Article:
Has the NHS lost the ability to care?

Posted on Wednesday 3rd July 2013


Jeremy Taylor, Chief Executive of National Voices - the national coalition of health and social care charities in England recently delivered the Health Services Management Centre annual Health Policy Lecture on “Has the NHS lost the ability to care?” This is his perspective following the lecture.

Recently there has been no shortage of evidence of the NHS’s failure to care. We have had Basildon, Maidstone, Stafford, Winterbourne View, Morecambe Bay. We know a lot in particular about the failings in Stafford because they were so extensively examined: there were failures to listen to patients and staff, to focus on the right things, to deliver safe and compassionate care, and to run an open organisation. There were also failures in regulation, oversight, commissioning and the interpretation of data.

But scandals are nothing new: from abuse in 1960-70s long-stay hospitals, through Harold Shipman, to the closure of private sector owned care homes. However, the climate feels somehow different now. Recent scandals appear to be feeding an ever bigger sense of crisis – perhaps not surprising given the difficult financial climate and 24/7 media environment. It is striking that there has been pretty much universal willingness to accept that the failings at Stafford - while extreme – were somehow emblematic of a wider malaise across the NHS.

In the wake of the Francis report, the media and political debates have highlighted particular kinds of failure: 

  • of “culture”
  • of “institutional” care
  • of leadership
  • of compassion
  • of transparency
  • of regulation

There are problems with all these strands of thought. “Culture“ and “culture change” are seldom defined. Leadership is important, but can it really be the main solution and what about the accountability of managers and individual clinicians? The call for yet more transparency is attractive on one level – but transparency itself doesn’t actually solve anything and could undermine trust yet further and make some staff more defensive. As for regulation, we seem to be obsessed with regulating our health and education systems – without actually improving the public perception of either. It’s also ironic that policy makers previously associated with de-regulation now want much tighter regulation in public services.

It is also striking that much less has been heard about other themes:

  • How do we organise a system of care that really meets the needs of vulnerable people?
  • Where is commissioning in this debate? A few years back everything was about “world-class” commissioning of services – and then more recently about ‘clinical commissioning.’ However, no one (not even the Government) seems to be talking about this now.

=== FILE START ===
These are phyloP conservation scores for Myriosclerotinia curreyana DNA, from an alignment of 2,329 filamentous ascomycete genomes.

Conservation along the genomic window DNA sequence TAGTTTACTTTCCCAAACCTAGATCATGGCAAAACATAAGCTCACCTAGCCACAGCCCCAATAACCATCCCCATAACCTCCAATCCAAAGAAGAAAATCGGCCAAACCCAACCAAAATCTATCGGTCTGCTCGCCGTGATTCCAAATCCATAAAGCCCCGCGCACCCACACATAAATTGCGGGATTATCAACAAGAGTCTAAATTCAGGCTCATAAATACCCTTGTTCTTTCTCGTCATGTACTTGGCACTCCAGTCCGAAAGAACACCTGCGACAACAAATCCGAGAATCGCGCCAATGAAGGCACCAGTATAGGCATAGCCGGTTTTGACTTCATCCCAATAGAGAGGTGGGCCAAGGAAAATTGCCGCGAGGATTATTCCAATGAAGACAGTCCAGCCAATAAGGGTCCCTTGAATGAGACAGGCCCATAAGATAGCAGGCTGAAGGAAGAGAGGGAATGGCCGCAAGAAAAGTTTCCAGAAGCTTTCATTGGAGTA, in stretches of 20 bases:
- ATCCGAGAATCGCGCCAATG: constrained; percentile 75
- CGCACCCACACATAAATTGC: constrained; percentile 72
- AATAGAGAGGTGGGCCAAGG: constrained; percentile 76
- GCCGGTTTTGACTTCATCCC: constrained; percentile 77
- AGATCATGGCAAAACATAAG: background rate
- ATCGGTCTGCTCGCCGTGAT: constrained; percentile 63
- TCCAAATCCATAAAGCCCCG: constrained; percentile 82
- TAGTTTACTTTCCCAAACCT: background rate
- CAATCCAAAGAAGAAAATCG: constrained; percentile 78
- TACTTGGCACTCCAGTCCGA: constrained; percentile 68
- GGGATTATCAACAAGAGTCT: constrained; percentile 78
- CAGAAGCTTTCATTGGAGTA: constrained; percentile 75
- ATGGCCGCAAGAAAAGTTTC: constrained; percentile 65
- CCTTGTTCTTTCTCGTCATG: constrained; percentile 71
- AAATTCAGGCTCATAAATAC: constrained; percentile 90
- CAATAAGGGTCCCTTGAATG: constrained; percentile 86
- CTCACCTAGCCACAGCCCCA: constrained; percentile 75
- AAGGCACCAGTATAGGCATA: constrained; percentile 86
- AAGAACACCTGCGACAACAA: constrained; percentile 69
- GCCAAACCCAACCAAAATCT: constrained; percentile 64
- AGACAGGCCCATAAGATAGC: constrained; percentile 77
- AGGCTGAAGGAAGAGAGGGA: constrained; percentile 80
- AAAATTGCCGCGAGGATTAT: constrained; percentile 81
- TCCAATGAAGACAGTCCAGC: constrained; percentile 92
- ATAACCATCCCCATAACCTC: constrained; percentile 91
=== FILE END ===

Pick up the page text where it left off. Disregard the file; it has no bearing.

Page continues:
• The importance of developing better care closer to home. We’re obsessed with hospital care and yet the vast majority of care (and the future of care) is actually delivered outside a hospital in people’s homes and in the community.
  • With this in mind, how do we support and help people live more independently?

From my perspective at National Voices, the conversations about “patients” are of particular interest. The generalised rhetoric about patients: “putting patients first”, “patients first and foremost” etc has never been better, but one has to wonder what substance lies behind it. The Francis report and its aftermath seem to have reinforced the notion of patient as victim, whereas elsewhere in the policy making arena there seems to be an obsession with patients as consumers, as if a little bit of provider choice were the key to empowerment. We have not heard enough about patients as active citizens with rights and responsibilities; as managers of their conditions, as partners with the health service; and as leaders, helping to play a key role in shaping future services.

Following the post-Francis debate one could be forgiven for overlooking that the NHS remains popular and envied across the world. It compares favourably on measures of equity, efficiency and effectiveness. 60% of personal bankruptcies in the US arise as a result of healthcare bills. Have we forgotten how we lucky we are to have a comprehensive health service free at the point of use?

"Has the NHS lost the ability to care? In short, no. It might be nearer the mark to say we have an increasingly outdated model of care; an over-medicalised, over-hospitalised model that needs to become a more social and relational model. In the wake of Francis, and with the NHS beset by challenges and criticism, there is a danger of collectively talking ourselves into a crisis. We need to embrace our NHS and make it work better. We must stop bad things happening but also put more effort into making good things happen – mobilising the energy and commitment of staff that was on display during NHS Change Day and also mobilising the power of power of patients, families and communities."

Jeremy Taylor is Chief Executive of National Voices - the national coalition of health and social care charities in England. National Voices works to strengthen the voice of patients, service users, carers, their families and the voluntary organisations that work for them.

www.nationalvoices.org.uk

Jeremy recently delivered the Health Services Management Centre annual Health Policy Lecture on “Has the NHS lost the ability to care?”

The Health Services Management Centre at the University of Birmingham is one of the leading centres specialising in policy, development, education and research in health and social care services in the UK. Our prime purpose is to strengthen the management and leadership of these services and to promote improved health and well-being.
www.birmingham.ac.uk/hsmc